that awards under the bad-faith exception cannot be upheld unless there is both "clear evidence that the challenged actions are entirely without color, and [are taken] for reasons of harassment or delay or for other improper purposes." See Oliveri v. Thompson, 803 F.2d 1265, 1272 (2d Cir. 1986). There must be a "high degree of specificity in the factual findings" accompanying such an award. See id. Magistrate Judge Fitzsimmons found that Bilodeau had acted in bad faith. See RR at 15. She held that it was "unreasonable for the plaintiff to fail to disclose her intention to continue to actively press her criminal complaint in New Hampshire . . . either during the negotiations or to counsel prior to his agreement to the settlement on her behalf and her endorsement of this agreement in open court." See RR at 13. In particular, Magistrate Judge Fitzsimmons found that it was "bad faith for [Bilodeau] to wait to disclose her unwillingness to give up the opportunity to encourage the prosecution of the defendant until the written Settlement Agreement had been negotiated and signed, and the defendant had complied with his payment obligations under it. Her withholding of that information directly caused the defendant to unnecessarily incur further legal expenses and costs." See RR at 13-14. This court does not agree. Although Bilodeau "failed to disclose her intention to continue to actively press her criminal complaint," it can fairly be said that Vlack similarly failed to set forth his intentions regarding the criminal complaint. The criminal complaint was first made in 1977; Vlack was well aware of its pendency prior to the settlement discussions. If both parties are at fault, this court cannot find that "clear evidence" that Bilodeau alone was acting "without color" or for an "improper purpose." Further, it is unclear to this court that Bilodeau was acting in bad faith. Bilodeau 7
testified that she did not recall the criminal charges being discussed during settlement negotiations. On the record, Bilodeau only agreed to a "general release." See Tr. (6/25/09) at 3:1-3. It was reasonable for Bilodeau to understand those terms to mean a release of all civil claims.1 Judge Fitzsimmons found that Bilodeau did not "unambiguously agree to refrain from further pursuing the filing of criminal charges against [Vlack] in New Hampshire." See RR at 7-8. Given the ambiguity surrounding the terms of the "general release," this court cannot find the necessary "clear evidence" that Bilodeau was acting in bad faith when she refused to sign the release once she had seen the terms. Additionally, the fact that Bilodeau felt that she had a conflict with Attorney McNamara because he had failed to disclose the terms of the general release to her provides support for Bilodeau's position that she did not understand what the terms of that release were to be when she agreed to it on the record. Judge Fitzsimmons rests her ruling on the fact that, after "having been advised by her counsel that she could not use evidence from the civil case to further the criminal investigation on the day of the settlement conference, it was bad faith for [Bilodeau] to wait to disclose her willingness to give up the opportunity to encourage the prosecution of the defendant until the written Settlement Agreement had been negotiated and signed. . . ." See RR at 13-14. However, Bilodeau's conversation with McNamara on the day of the settlement conference dealt with whether specific evidence was covered by the confidentiality agreement and did not address the terms of the "general release."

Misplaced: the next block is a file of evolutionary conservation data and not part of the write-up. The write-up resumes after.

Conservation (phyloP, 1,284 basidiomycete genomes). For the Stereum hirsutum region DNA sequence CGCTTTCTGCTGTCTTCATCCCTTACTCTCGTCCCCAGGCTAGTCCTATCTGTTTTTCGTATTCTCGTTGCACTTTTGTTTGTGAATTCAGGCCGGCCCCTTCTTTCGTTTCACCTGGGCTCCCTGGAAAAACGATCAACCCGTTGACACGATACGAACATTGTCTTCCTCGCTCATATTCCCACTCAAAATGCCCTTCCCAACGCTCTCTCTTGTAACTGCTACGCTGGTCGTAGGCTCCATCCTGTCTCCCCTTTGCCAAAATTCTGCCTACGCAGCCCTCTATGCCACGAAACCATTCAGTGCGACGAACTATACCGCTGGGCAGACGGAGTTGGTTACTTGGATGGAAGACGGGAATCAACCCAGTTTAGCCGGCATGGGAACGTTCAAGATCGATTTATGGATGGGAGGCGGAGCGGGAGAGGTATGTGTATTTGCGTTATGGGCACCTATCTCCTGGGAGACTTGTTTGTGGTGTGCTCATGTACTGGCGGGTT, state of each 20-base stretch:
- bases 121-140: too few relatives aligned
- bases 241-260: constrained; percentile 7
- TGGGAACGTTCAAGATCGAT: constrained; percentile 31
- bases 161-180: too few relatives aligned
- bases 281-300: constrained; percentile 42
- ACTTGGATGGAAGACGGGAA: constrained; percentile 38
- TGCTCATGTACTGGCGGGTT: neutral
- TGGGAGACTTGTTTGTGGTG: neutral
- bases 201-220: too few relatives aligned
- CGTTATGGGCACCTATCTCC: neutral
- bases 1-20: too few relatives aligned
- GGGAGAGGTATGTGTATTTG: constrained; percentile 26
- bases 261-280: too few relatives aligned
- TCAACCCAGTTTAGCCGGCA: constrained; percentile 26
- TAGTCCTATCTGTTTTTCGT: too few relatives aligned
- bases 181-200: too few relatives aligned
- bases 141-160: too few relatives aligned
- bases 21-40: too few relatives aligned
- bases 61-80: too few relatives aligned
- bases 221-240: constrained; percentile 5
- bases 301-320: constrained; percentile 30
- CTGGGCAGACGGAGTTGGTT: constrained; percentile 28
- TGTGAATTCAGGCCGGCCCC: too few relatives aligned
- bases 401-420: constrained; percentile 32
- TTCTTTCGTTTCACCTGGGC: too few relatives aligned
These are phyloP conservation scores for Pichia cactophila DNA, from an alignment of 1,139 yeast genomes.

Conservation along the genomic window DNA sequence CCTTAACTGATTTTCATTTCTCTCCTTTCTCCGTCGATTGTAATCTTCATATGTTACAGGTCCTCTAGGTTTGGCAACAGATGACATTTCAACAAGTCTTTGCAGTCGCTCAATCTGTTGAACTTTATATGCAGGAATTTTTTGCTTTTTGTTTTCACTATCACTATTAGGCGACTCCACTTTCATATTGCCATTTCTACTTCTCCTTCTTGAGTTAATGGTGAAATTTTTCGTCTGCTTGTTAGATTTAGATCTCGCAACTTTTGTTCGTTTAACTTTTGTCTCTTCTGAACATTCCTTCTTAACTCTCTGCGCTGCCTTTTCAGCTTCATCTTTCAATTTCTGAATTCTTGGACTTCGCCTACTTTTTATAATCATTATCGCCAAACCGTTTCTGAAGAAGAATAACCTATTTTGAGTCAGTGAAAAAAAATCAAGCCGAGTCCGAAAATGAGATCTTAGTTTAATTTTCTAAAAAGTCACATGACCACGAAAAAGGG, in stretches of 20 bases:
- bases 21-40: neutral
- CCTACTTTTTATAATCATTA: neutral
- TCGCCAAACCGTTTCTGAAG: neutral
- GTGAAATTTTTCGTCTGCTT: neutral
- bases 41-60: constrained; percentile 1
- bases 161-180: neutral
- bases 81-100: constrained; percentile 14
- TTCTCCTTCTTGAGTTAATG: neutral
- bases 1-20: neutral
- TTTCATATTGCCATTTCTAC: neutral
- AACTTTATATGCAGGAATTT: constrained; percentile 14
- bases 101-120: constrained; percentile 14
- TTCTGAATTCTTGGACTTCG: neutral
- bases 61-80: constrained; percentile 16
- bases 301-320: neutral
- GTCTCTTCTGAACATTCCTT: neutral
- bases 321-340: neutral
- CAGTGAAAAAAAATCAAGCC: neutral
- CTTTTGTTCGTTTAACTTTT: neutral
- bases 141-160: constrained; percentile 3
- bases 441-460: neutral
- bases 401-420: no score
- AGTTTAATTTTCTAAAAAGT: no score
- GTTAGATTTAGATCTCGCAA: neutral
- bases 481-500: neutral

It cannot be fairly said that a crim inal prosecution is a "claim ." Cf., e.g., State v. Parks, 2009 U.S. Dist. LEXIS 93812, at *3-4 (D. Conn. Oct. 2, 2009)(plaintiff m ust file civil com plaints `independent of the crim inal prosecution at bar").
Bilodeau understood and acknowledged that the confidentiality agreement would bar her from volunteering a deposition under seal to the New Hampshire prosecutors. However, Bilodeau had no reason to think that the release would restrict her ability to pursue the criminal matter until she saw the language of the release. Finally, it is not clear to this court that Bilodeau delayed in relaying her refusal to sign the general release. Bilodeau argues that she expressed this intent on or around July 6, 2009. See Pl.'s Objection at 14. However, the court notes that Vlack signed the Agreement and sent the settlement money to Bilodeau's counsel on July 14. See RR at 7. This court finds it improbable that Vlack would have turned over the settlement money knowing that Bilodeau was refusing to sign the release. Even so, Bilodeau's position was relayed to Judge Fitzsimmons by July 28, just two weeks later. Only one month lapsed from the time of the settlement conference and Bilodeau making her refusal known to the court. Considering that the specific terms of the Settlement Agreement had yet to be worked out at time of the settlement conference, and that Bilodeau was unaware of the terms at that time, or until weeks later, this court does not find that the delay to be unreasonable under these circumstances. Therefore, this court finds that both parties were unclear about their expectations of the terms of the "general release" at the settlement conference, and that Bilodeau was not unreasonable in thinking that the release would only cover any civil claims. The court further finds that Attorney McNamara's warning to Bilodeau on the day of the settlement conference addressed the scope of the confidentiality agreement, not the general release, and therefore Bilodeau was not aware of Vlack's or Attorney McNamara's view of the terms of the "general release" until she saw the language in 9